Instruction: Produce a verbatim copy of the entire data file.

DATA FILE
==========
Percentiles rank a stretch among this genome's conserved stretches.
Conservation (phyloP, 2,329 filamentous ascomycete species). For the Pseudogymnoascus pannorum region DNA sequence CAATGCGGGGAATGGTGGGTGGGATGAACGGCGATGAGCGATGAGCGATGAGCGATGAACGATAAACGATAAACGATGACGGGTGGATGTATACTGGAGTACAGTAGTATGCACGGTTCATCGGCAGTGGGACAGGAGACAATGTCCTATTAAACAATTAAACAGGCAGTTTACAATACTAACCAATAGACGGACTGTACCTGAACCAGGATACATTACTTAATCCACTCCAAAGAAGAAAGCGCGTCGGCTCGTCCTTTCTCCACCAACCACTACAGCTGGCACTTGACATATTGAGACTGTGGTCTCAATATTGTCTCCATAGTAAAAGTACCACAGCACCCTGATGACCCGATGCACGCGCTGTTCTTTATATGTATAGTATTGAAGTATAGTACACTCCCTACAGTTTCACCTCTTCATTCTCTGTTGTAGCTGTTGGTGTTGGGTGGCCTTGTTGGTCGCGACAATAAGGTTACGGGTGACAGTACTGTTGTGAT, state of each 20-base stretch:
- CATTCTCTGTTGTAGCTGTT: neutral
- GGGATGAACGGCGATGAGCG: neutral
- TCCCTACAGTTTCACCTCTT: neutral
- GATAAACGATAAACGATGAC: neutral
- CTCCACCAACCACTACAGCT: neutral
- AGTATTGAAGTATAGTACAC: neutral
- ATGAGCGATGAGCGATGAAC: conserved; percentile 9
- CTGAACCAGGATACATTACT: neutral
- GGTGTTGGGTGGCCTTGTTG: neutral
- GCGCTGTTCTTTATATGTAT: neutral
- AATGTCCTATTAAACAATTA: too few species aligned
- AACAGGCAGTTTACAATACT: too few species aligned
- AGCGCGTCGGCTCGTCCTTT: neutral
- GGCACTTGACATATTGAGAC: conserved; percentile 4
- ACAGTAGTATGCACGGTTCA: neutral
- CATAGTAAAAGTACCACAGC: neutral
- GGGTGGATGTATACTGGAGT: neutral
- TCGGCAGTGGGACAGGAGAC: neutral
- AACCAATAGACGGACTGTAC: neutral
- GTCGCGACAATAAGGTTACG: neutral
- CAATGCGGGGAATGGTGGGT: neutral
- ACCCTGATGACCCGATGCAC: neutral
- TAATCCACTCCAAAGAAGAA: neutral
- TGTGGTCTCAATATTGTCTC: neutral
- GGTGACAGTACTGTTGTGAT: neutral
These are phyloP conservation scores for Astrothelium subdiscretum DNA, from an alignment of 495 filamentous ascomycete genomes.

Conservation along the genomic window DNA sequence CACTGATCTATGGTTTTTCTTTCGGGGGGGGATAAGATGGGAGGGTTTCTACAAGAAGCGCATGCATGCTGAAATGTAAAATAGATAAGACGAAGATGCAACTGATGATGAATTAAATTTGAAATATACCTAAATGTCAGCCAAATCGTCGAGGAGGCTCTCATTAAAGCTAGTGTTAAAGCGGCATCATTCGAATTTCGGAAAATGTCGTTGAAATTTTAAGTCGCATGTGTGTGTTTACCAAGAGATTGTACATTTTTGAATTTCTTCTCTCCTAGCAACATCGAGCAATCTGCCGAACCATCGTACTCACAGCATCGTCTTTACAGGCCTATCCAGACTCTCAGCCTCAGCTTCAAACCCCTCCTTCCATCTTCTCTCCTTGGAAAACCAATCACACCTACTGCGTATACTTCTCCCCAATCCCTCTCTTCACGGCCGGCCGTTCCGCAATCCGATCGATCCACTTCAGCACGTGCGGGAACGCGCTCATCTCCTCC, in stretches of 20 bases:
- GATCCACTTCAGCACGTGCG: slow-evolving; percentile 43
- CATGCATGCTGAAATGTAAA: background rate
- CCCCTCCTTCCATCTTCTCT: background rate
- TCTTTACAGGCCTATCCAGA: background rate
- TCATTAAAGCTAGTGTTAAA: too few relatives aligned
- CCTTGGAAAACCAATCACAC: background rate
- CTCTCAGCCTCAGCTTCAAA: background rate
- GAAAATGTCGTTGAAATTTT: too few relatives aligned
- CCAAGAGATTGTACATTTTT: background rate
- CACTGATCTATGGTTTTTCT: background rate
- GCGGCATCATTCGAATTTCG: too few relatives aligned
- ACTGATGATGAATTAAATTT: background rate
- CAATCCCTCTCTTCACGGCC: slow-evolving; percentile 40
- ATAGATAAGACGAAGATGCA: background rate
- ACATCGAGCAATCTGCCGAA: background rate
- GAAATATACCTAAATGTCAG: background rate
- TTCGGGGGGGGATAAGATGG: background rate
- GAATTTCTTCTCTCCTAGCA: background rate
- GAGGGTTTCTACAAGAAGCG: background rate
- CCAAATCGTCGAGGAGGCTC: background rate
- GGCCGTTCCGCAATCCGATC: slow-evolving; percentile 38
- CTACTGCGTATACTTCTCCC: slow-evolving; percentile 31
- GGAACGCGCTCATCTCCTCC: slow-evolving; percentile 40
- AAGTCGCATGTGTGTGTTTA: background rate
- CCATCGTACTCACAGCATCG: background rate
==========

Percentiles rank a stretch among this genome's conserved stretches.
Conservation (phyloP, 2,329 filamentous ascomycete species). For the Pseudogymnoascus pannorum region DNA sequence CAATGCGGGGAATGGTGGGTGGGATGAACGGCGATGAGCGATGAGCGATGAGCGATGAACGATAAACGATAAACGATGACGGGTGGATGTATACTGGAGTACAGTAGTATGCACGGTTCATCGGCAGTGGGACAGGAGACAATGTCCTATTAAACAATTAAACAGGCAGTTTACAATACTAACCAATAGACGGACTGTACCTGAACCAGGATACATTACTTAATCCACTCCAAAGAAGAAAGCGCGTCGGCTCGTCCTTTCTCCACCAACCACTACAGCTGGCACTTGACATATTGAGACTGTGGTCTCAATATTGTCTCCATAGTAAAAGTACCACAGCACCCTGATGACCCGATGCACGCGCTGTTCTTTATATGTATAGTATTGAAGTATAGTACACTCCCTACAGTTTCACCTCTTCATTCTCTGTTGTAGCTGTTGGTGTTGGGTGGCCTTGTTGGTCGCGACAATAAGGTTACGGGTGACAGTACTGTTGTGAT, state of each 20-base stretch:
- CATTCTCTGTTGTAGCTGTT: neutral
- GGGATGAACGGCGATGAGCG: neutral
- TCCCTACAGTTTCACCTCTT: neutral
- GATAAACGATAAACGATGAC: neutral
- CTCCACCAACCACTACAGCT: neutral
- AGTATTGAAGTATAGTACAC: neutral
- ATGAGCGATGAGCGATGAAC: conserved; percentile 9
- CTGAACCAGGATACATTACT: neutral
- GGTGTTGGGTGGCCTTGTTG: neutral
- GCGCTGTTCTTTATATGTAT: neutral
- AATGTCCTATTAAACAATTA: too few species aligned
- AACAGGCAGTTTACAATACT: too few species aligned
- AGCGCGTCGGCTCGTCCTTT: neutral
- GGCACTTGACATATTGAGAC: conserved; percentile 4
- ACAGTAGTATGCACGGTTCA: neutral
- CATAGTAAAAGTACCACAGC: neutral
- GGGTGGATGTATACTGGAGT: neutral
- TCGGCAGTGGGACAGGAGAC: neutral
- AACCAATAGACGGACTGTAC: neutral
- GTCGCGACAATAAGGTTACG: neutral
- CAATGCGGGGAATGGTGGGT: neutral
- ACCCTGATGACCCGATGCAC: neutral
- TAATCCACTCCAAAGAAGAA: neutral
- TGTGGTCTCAATATTGTCTC: neutral
- GGTGACAGTACTGTTGTGAT: neutral
These are phyloP conservation scores for Astrothelium subdiscretum DNA, from an alignment of 495 filamentous ascomycete genomes.

Conservation along the genomic window DNA sequence CACTGATCTATGGTTTTTCTTTCGGGGGGGGATAAGATGGGAGGGTTTCTACAAGAAGCGCATGCATGCTGAAATGTAAAATAGATAAGACGAAGATGCAACTGATGATGAATTAAATTTGAAATATACCTAAATGTCAGCCAAATCGTCGAGGAGGCTCTCATTAAAGCTAGTGTTAAAGCGGCATCATTCGAATTTCGGAAAATGTCGTTGAAATTTTAAGTCGCATGTGTGTGTTTACCAAGAGATTGTACATTTTTGAATTTCTTCTCTCCTAGCAACATCGAGCAATCTGCCGAACCATCGTACTCACAGCATCGTCTTTACAGGCCTATCCAGACTCTCAGCCTCAGCTTCAAACCCCTCCTTCCATCTTCTCTCCTTGGAAAACCAATCACACCTACTGCGTATACTTCTCCCCAATCCCTCTCTTCACGGCCGGCCGTTCCGCAATCCGATCGATCCACTTCAGCACGTGCGGGAACGCGCTCATCTCCTCC, in stretches of 20 bases:
- GATCCACTTCAGCACGTGCG: slow-evolving; percentile 43
- CATGCATGCTGAAATGTAAA: background rate
- CCCCTCCTTCCATCTTCTCT: background rate
- TCTTTACAGGCCTATCCAGA: background rate
- TCATTAAAGCTAGTGTTAAA: too few relatives aligned
- CCTTGGAAAACCAATCACAC: background rate
- CTCTCAGCCTCAGCTTCAAA: background rate
- GAAAATGTCGTTGAAATTTT: too few relatives aligned
- CCAAGAGATTGTACATTTTT: background rate
- CACTGATCTATGGTTTTTCT: background rate
- GCGGCATCATTCGAATTTCG: too few relatives aligned
- ACTGATGATGAATTAAATTT: background rate
- CAATCCCTCTCTTCACGGCC: slow-evolving; percentile 40
- ATAGATAAGACGAAGATGCA: background rate
- ACATCGAGCAATCTGCCGAA: background rate
- GAAATATACCTAAATGTCAG: background rate
- TTCGGGGGGGGATAAGATGG: background rate
- GAATTTCTTCTCTCCTAGCA: background rate
- GAGGGTTTCTACAAGAAGCG: background rate
- CCAAATCGTCGAGGAGGCTC: background rate
- GGCCGTTCCGCAATCCGATC: slow-evolving; percentile 38
- CTACTGCGTATACTTCTCCC: slow-evolving; percentile 31
- GGAACGCGCTCATCTCCTCC: slow-evolving; percentile 40
- AAGTCGCATGTGTGTGTTTA: background rate
- CCATCGTACTCACAGCATCG: background rate